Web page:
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Inspired by sea slugs: Microneedles could transform health monitoring

In the ever-evolving landscape of personalized medicine, there is an increasing demand for advanced wearable devices that can monitor everything from heartbeats to glucose levels.

Despite this progress, there remains a significant challenge in creating devices that seamlessly integrate with the human body, particularly for long-term and invasive monitoring. Scientists at USC have turned their attention to a new prospect for health monitoring: microneedles inspired by sea slugs.

Innovative solutions from the deep sea

USC researcher Hangbo Zhao, an expert in advanced manufacturing and flexible electronics, is helping close a significant gap in health monitoring.

Zhao’s research is dedicated to developing more adaptable and less invasive health monitoring technologies. His latest innovation is a revolutionary type of microneedle electrode. This new development promises to transform the way we monitor health metrics.

The microneedle electrodes are crafted to be “soft” and highly flexible, making them perfect for use with muscle and skin tissues that often change shape.

Unlike traditional microneedle electrodes that are rigid and can be uncomfortable, Zhao’s design is flexible, allowing these electrodes to adapt to movements and changes in the tissue. This ensures better contact and reduces the risk of tissue damage.

Hybrid fabrication method

Central to this innovation is a hybrid fabrication method developed in the researcher’s lab. This method blends laser micromachining, microfabrication, and transfer printing to produce microelectrode arrays that can stretch by 60 to 90 percent – the highest ever reported in the field.

This process not only enhances the flexibility of the microneedles but also allows for the customization of their geometric and functional properties.

From sea slugs to microneedles

The idea for these microneedle electrodes was inspired by research on sea slugs. The initial tests involved recording electrical activities in the muscles of sea slugs, proving the feasibility of the electrodes for dynamic and moving tissues.

The research carries far-reaching implications that go well beyond basic health monitoring. The technology crafted by Zhao and his USC team is also adept for applications such as analyzing brain and nerve activity, sensing skin interstitial fluids, diagnosing neuromuscular disorders, and facilitating targeted drug delivery.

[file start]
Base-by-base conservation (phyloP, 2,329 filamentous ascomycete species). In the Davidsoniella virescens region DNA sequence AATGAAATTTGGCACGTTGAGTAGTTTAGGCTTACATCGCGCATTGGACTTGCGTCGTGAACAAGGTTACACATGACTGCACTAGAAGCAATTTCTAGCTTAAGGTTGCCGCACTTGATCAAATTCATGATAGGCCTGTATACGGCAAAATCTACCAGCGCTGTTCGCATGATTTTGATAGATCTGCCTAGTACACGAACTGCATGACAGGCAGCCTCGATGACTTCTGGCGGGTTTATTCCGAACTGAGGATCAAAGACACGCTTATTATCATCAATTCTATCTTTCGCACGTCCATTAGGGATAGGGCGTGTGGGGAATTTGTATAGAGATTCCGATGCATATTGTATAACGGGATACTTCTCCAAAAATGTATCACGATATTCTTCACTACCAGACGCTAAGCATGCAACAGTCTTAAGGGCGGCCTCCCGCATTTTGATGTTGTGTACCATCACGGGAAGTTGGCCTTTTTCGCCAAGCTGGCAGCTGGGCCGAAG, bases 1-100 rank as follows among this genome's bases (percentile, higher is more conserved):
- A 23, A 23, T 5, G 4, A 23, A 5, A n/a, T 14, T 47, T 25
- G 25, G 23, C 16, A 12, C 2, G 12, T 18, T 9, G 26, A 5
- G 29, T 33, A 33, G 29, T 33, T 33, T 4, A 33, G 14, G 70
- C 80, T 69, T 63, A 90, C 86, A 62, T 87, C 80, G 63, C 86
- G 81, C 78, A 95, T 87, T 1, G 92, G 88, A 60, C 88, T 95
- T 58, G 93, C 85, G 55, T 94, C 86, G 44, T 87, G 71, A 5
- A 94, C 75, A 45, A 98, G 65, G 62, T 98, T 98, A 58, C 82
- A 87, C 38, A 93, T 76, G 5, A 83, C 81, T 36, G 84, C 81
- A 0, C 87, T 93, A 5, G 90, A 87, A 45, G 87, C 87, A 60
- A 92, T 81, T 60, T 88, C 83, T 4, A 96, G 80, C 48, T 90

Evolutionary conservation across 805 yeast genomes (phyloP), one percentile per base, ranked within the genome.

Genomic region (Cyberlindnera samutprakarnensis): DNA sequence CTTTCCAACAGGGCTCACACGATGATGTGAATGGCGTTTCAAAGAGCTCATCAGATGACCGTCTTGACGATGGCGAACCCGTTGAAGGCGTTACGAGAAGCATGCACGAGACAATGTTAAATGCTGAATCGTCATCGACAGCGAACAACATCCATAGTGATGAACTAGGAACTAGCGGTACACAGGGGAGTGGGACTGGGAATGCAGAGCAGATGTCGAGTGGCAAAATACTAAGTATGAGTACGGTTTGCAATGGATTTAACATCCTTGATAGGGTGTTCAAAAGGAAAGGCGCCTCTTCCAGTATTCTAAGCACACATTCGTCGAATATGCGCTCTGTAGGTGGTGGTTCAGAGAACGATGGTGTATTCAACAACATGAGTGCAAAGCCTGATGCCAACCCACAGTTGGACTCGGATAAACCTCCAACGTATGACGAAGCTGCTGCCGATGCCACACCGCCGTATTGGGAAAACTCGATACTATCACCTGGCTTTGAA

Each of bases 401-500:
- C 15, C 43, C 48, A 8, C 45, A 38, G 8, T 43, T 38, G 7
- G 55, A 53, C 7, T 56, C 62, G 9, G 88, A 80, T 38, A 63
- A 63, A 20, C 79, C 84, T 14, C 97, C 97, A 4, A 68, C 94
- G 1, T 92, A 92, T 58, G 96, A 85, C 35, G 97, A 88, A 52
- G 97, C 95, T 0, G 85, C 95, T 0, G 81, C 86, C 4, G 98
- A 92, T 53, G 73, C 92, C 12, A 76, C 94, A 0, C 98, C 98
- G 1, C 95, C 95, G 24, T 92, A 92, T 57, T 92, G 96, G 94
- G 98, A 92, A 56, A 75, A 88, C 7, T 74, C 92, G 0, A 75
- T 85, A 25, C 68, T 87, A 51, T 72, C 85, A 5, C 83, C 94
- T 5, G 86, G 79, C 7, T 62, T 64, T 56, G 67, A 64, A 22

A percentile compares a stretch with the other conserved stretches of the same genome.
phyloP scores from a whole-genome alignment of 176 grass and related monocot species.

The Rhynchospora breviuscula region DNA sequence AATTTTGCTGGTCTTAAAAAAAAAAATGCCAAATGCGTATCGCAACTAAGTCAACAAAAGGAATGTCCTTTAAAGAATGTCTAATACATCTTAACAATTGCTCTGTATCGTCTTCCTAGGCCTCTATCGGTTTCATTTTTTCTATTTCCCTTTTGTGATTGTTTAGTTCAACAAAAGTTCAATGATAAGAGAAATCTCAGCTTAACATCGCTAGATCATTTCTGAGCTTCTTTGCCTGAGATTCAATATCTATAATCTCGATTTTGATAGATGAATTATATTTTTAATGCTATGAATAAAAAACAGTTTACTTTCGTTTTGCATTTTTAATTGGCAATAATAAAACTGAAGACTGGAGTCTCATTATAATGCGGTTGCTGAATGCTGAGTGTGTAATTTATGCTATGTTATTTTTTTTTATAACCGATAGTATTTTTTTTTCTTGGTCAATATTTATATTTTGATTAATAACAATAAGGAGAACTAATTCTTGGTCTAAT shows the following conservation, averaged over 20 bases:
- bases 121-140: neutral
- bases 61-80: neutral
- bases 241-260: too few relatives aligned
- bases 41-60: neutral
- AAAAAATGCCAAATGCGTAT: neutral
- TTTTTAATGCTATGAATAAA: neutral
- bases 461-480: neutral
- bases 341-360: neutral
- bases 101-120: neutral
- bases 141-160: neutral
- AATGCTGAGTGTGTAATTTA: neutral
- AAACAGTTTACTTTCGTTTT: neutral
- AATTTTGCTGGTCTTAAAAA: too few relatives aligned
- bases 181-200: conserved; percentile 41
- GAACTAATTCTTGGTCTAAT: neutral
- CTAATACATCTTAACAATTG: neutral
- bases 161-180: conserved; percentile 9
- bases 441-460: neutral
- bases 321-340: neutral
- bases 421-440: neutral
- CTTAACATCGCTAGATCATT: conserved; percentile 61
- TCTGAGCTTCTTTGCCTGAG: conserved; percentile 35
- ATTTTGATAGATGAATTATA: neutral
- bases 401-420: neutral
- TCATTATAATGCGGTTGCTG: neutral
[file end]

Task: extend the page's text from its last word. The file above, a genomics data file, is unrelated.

Innovative health monitoring

As the medical community seeks more precise and less intrusive health monitoring tools, the development of these soft microneedles represents a significant step forward.

For patients apprehensive about traditional microneedle use, this new technology could provide a much-needed alternative that offers high fidelity sensing with minimal discomfort.

The research conducted by the USC team is not just a technological achievement but a potential game-changer for healthcare professionals, biotechnology firms, and anyone interested in a healthier, longer life.

More about sea slugs 

Sea slugs, also known as nudibranchs, are fascinating marine creatures belonging to the mollusk class Gastropoda. These animals are noted for their extraordinary colors and striking forms, which make them a favorite among underwater photographers and marine enthusiasts. 

Appearance of sea slugs

Unlike their terrestrial relatives, the snails, sea slugs do not have a visible shell. This lack of a shell contributes to their varied and often flamboyant appearances, which are believed to serve as a deterrent to predators through aposematic coloration, signaling their potential toxicity.

Distribution and diet

Sea slugs are found in oceans all over the world, from shallow reefs to deep ocean floors. They feed on a variety of food sources, including algae, sponges, and even other sea slugs. 

Unique adaptations

Some species have developed remarkable adaptations, such as the ability to incorporate the photosynthetic capabilities of the algae they eat, allowing them to derive energy directly from sunlight, a process known as kleptoplasty.


The reproduction of sea slugs also presents interesting aspects; they are hermaphrodites, meaning each individual possesses both male and female reproductive organs. After mating, both partners can lay eggs, increasing their chances of reproductive success.

Defense mechanisms

One of the most striking features of sea slugs is their defense mechanisms. Besides their bright colors, some species can produce toxins or incorporate toxins from the prey they consume into their own bodies, making them unpalatable or dangerous to predators. Additionally, some can even shed parts of their body to escape from threats.

The study is published in the journal Science Advances.


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